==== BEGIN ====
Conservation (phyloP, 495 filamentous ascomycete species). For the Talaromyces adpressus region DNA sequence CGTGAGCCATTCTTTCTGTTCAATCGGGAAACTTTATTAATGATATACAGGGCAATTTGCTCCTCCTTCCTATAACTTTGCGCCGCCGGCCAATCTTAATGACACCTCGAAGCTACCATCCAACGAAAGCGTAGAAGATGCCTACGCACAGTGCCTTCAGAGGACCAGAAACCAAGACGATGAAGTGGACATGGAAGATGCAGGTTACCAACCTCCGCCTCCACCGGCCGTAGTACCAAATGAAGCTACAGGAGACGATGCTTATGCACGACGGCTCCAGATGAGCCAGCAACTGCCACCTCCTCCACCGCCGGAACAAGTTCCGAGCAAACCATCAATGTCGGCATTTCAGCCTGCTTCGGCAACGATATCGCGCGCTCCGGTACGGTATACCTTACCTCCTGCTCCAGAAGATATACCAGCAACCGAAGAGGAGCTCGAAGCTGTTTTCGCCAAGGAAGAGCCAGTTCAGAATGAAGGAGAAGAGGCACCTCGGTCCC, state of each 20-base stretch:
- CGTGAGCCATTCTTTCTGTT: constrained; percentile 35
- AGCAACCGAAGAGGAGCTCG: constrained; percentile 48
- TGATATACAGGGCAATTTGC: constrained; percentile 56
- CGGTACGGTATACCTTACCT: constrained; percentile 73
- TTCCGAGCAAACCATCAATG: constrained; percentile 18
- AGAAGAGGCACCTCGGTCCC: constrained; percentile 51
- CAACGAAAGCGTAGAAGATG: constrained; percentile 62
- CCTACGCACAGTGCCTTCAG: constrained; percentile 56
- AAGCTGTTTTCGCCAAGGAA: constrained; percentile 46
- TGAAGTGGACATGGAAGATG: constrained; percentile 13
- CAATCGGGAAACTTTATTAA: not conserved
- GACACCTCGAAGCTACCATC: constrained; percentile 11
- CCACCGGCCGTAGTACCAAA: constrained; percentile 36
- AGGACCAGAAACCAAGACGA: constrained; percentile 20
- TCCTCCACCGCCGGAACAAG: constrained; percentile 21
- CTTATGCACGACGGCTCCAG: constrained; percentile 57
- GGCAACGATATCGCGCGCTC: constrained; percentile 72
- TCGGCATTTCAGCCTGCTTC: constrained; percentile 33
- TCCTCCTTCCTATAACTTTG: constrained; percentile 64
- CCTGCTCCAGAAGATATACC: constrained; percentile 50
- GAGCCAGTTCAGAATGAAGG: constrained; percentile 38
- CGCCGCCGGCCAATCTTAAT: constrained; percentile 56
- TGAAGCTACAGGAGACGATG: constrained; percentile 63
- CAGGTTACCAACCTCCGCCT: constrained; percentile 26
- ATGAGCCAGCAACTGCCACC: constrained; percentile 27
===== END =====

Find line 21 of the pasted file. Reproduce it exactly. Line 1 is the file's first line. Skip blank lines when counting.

- CCTGCTCCAGAAGATATACC: constrained; percentile 50